Prime Minister Scott Morrison will reveal on Tuesday that the JobKeeper and JobSeeker support schemes will only be temporary, in a speech to the National Press Club.
“Our response has followed a clear plan to save lives and save livelihoods, with strong and coordinated leadership across all governments, brought together through the National Cabinet,” the prime minister is expected to say.
Morrison will say the “economic lifelines” were put in place to “cushion the cruel economic blow of the virus,” but these schemes cannot be extended.
“At a now anticipated cost of more than $150 billion in just six months, all borrowed against future tax revenue, these supports can of course only be temporary."
Also read: Treasury admits $60b JobKeeper ‘error’
Instead, the prime minister will announce the government’s next step: the JobMaker plan.
“Now it is true that in the short term, demand stimulus by Government can boost your economy. And that is why we have supported this as an emergency response, but it can only be temporary,” he said.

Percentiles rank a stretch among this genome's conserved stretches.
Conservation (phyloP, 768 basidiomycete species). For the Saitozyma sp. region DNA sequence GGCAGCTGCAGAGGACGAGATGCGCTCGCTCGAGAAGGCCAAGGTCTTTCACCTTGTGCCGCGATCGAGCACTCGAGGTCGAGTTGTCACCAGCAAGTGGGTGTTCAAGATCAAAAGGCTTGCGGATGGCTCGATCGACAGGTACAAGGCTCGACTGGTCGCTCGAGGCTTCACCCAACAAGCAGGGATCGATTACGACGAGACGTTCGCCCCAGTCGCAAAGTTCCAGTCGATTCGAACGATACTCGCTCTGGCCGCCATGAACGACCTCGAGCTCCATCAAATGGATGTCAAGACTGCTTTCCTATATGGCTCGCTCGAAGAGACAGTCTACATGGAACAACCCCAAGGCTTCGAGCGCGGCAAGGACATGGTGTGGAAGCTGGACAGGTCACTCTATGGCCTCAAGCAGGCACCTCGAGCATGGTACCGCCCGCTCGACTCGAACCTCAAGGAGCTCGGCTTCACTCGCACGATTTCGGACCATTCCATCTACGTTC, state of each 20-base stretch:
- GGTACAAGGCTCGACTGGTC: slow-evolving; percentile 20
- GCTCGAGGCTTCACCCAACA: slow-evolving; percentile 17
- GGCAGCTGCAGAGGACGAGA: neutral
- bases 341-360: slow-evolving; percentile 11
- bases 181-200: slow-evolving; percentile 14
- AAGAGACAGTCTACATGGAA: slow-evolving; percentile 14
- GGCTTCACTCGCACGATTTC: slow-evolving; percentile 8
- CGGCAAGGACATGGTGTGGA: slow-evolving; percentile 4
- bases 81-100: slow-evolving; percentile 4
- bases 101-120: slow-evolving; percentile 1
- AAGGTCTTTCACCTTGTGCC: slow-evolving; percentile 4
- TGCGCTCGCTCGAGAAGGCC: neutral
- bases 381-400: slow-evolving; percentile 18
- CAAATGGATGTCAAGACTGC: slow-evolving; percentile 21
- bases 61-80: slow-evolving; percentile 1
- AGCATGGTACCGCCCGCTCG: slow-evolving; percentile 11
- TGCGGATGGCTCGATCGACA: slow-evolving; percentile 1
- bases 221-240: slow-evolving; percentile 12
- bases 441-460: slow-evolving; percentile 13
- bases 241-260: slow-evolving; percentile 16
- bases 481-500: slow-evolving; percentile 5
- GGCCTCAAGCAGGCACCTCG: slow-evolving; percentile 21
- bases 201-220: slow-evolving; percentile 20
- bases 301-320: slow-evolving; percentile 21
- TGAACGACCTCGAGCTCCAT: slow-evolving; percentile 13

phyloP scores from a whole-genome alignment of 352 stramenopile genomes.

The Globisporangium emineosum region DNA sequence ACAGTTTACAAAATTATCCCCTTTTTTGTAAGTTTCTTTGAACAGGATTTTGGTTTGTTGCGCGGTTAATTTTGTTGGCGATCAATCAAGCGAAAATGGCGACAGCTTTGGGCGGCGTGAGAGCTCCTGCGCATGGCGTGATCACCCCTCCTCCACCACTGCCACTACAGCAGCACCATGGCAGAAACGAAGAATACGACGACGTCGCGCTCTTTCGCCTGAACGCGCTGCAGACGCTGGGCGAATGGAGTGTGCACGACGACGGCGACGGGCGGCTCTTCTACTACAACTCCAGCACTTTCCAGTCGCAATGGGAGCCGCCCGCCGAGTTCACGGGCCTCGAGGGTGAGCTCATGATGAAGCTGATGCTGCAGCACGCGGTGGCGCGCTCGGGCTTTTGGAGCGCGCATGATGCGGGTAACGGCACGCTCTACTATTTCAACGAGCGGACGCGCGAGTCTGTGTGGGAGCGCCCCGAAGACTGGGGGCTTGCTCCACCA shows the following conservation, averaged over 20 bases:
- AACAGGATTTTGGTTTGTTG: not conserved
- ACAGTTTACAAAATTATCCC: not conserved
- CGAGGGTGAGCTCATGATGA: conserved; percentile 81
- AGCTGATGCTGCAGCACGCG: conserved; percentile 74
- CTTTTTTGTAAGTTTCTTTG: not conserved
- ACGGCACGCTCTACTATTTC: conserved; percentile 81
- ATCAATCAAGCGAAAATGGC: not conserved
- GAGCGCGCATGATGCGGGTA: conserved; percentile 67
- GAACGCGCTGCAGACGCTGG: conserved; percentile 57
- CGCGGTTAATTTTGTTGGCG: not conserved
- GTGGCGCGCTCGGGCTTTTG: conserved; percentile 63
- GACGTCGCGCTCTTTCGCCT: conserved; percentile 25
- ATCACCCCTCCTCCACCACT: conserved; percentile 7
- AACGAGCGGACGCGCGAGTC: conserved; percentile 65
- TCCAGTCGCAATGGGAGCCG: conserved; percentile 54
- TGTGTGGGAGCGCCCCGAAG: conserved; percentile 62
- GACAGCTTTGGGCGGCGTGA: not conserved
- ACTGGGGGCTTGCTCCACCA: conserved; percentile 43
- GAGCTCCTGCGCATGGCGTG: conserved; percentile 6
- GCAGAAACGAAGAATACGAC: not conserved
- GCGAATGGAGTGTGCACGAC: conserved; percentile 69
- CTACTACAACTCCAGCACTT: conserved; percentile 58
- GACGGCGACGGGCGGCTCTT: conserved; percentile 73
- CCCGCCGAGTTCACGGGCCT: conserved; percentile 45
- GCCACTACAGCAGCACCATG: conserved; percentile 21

“At some point you’ve got to get your economy out of ICU. You’ve got to get it off the medication before it becomes too accustomed to it.”
The plan is set to change Australia’s “complex” and “chunky” skills and training system in a bid to create jobs.
“It is no wonder that when faced with this complexity, many potential students default to the university system, even if their career could be best enhanced through vocational education,” the prime minister said.
“To address this challenge we have embarked on a series of skills organisation pilots designed to give industry the opportunity to shape the training system to be more responsive to their skills needs and take responsibility for qualification development.”
The news comes despite the government’s $60 billion re-evaluation of the JobKeeper scheme, which would see the government spend $70 billion as opposed to $130 billion.
The error was made after the Australian Tax Office revealed the correct number of Australian employees accessing the $1,500 fortnightly wage subsidy was actually 3.5 million, rather than the initially forecast 6 million.
The JobKeeper scheme is currently due to expire on September 27, and the current doubling of the JobSeeker payment may be cut back before its September expiration date, the Prime Minister previously warned.
“I can give them the certainty that I want them to be back in their jobs, where they don't need it [JobKeeper or JobSeeker],” Morrison said.
This is despite the Senate’s advice to raise the JobSeeker rate permanently.
“The committee recommends that once the coronavirus supplement is phased out, the Australian government increase the JobSeeker payment, Youth Allowance and Parenting Payment rates to ensure that all eligible recipients do not live in poverty,” a Senate inquiry stated.